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Question tags

Helen and Michal by the river

Question tags - use

A question tag is used at the end of a statement to ask someone to agree with us, or to keep a conversation going, or to ask a genuine, real question:
It was lovely seeing those buildings, wasn't it?
They looked impressive, didn't they?

Since both Helen and Michal went on the date together and saw the same things, these are examples of question tags to ask for someone's agreement or to keep a conversation going.

You're not going to throw up, are you?

Helen really doesn't know if Michal is going to vomit or not, so this is an example of a tag to ask a genuine question.

Question tags - form

A question tag is made up of a statement and a tag. If the statement is positive, the tag is negative:
She's a teacher, isn't she?
He's handsome, isn't he?

If the statement is negative, the tag is positive:
You don't know where the nearest bank is, do you?
He can't speak Portuguese, can he?

If the statement uses an auxiliary or modal verb, the tag uses the same verb:
We should bring a present, shouldn't we?
They're married, aren't they?

If the statement doesn't use an auxiliary verb, the tag verb is 'do':
She plays tennis well, doesn't she?
They don't work in Bombay, do they?

The usual tag for 'am I' is 'aren't I?':
I'm wrong, aren't I?
But note that some versions of English (for example, Scottish and Irish English) the tag is 'amn't I? ':
I'm late, amn't I?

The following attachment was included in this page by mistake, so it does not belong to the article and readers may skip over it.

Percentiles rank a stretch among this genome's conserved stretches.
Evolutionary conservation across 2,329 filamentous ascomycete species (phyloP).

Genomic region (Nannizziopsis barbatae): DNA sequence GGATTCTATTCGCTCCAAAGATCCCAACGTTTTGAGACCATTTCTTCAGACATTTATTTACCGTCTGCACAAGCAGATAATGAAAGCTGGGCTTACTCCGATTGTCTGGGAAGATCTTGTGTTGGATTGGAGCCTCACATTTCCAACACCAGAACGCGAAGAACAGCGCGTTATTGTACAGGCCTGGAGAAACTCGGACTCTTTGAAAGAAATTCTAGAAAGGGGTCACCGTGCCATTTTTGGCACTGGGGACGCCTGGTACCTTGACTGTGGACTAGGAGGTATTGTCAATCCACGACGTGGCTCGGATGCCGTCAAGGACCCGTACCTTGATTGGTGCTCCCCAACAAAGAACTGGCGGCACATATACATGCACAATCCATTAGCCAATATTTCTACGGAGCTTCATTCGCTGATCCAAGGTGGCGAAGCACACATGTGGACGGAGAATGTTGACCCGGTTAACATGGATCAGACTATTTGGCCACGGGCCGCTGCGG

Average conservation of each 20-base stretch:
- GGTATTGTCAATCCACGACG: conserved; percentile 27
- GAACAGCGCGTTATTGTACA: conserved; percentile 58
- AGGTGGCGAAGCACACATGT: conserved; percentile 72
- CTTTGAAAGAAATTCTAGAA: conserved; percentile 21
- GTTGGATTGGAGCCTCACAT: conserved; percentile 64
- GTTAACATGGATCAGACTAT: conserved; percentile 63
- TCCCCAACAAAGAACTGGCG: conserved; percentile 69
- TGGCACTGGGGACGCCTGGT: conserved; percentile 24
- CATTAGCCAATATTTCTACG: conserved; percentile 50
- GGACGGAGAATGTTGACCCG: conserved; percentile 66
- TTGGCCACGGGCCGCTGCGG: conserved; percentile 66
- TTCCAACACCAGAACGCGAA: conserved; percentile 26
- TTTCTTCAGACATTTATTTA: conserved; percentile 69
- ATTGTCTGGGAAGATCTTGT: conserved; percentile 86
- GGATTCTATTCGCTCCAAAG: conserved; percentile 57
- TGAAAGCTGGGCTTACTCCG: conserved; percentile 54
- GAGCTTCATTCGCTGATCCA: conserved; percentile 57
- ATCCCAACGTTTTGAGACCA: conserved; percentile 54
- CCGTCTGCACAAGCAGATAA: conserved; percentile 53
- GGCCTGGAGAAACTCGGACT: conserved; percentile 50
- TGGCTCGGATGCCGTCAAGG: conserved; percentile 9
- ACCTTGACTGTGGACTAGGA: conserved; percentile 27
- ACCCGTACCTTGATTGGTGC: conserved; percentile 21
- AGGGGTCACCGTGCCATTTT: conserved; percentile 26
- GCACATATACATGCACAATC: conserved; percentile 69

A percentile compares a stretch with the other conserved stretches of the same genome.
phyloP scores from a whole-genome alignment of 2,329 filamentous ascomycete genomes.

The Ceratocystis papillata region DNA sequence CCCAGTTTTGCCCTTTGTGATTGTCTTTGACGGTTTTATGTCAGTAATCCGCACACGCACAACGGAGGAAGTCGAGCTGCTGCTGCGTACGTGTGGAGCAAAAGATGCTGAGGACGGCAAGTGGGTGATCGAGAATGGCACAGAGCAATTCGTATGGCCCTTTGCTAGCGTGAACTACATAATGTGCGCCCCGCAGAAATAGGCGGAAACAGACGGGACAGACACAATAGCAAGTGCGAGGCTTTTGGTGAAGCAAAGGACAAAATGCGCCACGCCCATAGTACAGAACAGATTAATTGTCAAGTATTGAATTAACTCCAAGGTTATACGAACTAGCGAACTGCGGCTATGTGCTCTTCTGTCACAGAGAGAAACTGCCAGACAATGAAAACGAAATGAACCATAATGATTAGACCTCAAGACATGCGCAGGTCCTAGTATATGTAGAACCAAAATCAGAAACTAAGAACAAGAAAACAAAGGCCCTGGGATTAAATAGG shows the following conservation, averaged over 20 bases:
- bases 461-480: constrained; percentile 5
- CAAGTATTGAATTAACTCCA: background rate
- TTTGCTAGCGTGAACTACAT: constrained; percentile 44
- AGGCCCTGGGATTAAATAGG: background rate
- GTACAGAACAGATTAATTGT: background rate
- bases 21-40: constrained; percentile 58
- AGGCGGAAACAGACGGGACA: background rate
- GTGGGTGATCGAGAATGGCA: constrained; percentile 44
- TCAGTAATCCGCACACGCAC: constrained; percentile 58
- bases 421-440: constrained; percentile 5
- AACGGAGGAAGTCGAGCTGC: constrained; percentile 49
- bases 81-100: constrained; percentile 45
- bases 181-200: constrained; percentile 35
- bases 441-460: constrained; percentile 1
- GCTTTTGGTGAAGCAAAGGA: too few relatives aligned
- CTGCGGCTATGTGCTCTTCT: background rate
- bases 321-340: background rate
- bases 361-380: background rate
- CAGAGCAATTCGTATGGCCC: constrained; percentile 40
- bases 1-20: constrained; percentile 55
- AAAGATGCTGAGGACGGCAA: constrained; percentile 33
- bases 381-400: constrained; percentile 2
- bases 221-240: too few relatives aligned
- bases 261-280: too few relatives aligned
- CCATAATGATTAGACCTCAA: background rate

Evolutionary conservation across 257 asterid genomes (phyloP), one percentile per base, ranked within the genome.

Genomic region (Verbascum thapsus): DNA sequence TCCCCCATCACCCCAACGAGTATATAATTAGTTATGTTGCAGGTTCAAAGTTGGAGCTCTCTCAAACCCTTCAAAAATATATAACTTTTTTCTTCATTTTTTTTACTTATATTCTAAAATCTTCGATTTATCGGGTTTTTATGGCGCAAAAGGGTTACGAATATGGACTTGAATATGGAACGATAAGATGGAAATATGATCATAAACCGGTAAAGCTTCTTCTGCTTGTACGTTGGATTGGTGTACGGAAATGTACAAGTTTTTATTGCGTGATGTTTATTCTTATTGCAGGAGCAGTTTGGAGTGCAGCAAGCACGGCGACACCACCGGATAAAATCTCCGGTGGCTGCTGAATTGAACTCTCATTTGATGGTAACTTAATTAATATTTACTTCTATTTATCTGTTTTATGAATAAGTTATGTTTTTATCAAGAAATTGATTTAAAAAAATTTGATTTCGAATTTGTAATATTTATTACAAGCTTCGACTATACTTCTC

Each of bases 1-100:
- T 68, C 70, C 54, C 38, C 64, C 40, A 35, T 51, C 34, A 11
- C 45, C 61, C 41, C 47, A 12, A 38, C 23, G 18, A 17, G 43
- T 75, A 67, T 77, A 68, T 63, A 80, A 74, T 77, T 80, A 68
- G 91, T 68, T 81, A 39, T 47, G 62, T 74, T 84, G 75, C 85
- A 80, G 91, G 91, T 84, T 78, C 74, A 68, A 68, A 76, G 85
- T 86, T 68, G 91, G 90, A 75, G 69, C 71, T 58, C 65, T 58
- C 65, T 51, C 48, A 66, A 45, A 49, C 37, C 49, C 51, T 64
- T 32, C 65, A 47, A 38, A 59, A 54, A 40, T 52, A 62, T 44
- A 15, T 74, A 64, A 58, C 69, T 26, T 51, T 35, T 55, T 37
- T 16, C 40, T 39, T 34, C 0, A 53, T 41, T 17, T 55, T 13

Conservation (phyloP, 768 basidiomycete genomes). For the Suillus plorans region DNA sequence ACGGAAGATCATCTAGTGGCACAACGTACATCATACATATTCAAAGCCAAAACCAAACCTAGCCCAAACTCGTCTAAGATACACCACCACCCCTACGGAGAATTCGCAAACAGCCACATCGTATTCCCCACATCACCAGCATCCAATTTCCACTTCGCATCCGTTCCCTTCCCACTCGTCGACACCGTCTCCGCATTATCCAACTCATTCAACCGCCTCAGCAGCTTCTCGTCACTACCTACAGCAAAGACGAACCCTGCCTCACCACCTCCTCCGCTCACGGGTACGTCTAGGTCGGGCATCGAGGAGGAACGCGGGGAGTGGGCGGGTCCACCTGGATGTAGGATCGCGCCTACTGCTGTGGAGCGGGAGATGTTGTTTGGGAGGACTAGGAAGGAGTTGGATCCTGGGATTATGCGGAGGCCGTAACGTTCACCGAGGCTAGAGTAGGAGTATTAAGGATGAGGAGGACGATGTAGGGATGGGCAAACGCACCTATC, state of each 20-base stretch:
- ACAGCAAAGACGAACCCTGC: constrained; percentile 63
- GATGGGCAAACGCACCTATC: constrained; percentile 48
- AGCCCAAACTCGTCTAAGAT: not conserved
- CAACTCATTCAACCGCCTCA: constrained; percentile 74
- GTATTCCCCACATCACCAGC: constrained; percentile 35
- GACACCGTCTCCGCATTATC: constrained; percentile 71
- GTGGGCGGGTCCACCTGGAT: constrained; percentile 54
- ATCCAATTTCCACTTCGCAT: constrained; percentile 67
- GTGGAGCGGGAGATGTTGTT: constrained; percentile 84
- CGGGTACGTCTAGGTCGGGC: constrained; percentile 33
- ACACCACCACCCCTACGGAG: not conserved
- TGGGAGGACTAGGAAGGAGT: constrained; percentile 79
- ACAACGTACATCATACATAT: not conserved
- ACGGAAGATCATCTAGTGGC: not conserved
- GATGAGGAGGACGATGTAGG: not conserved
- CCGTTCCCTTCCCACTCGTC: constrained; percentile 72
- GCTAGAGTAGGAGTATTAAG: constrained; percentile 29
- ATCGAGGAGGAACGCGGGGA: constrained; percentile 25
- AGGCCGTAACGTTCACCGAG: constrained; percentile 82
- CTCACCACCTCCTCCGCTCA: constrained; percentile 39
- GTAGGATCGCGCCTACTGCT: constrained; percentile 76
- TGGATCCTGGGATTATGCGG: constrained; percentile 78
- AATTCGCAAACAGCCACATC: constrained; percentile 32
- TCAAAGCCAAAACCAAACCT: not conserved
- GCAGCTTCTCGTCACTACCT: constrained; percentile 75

The tag for 'Let's' is 'shall we? ':
Let's go to the party, shall we?

Question tags - intonation

The meaning of a question tag changes if your voice goes up or down when you say it.

If your voice goes down (from high to low in tone), you are not asking a real question; you are simply asking the other person to agree with you (this usually happens when you are making "small talk" or having conversations about unimportant things). For example:
She's a very pretty bride, isn't she?
It was lovely seeing all those famous buildings, wasn't it?

If your voice goes up, you are asking a real question. For example:
They live in Paris, don't they?
But you are OK, aren't you?


hunk (adj, to describe a man, informal): handsome, good-looking

to look green (idiom): to look ill or sick, or as if you are going to vomit

to throw up (verb): to be physically sick, to vomit

to fancy (verb, informal): to be romantically or sexually attached to someone

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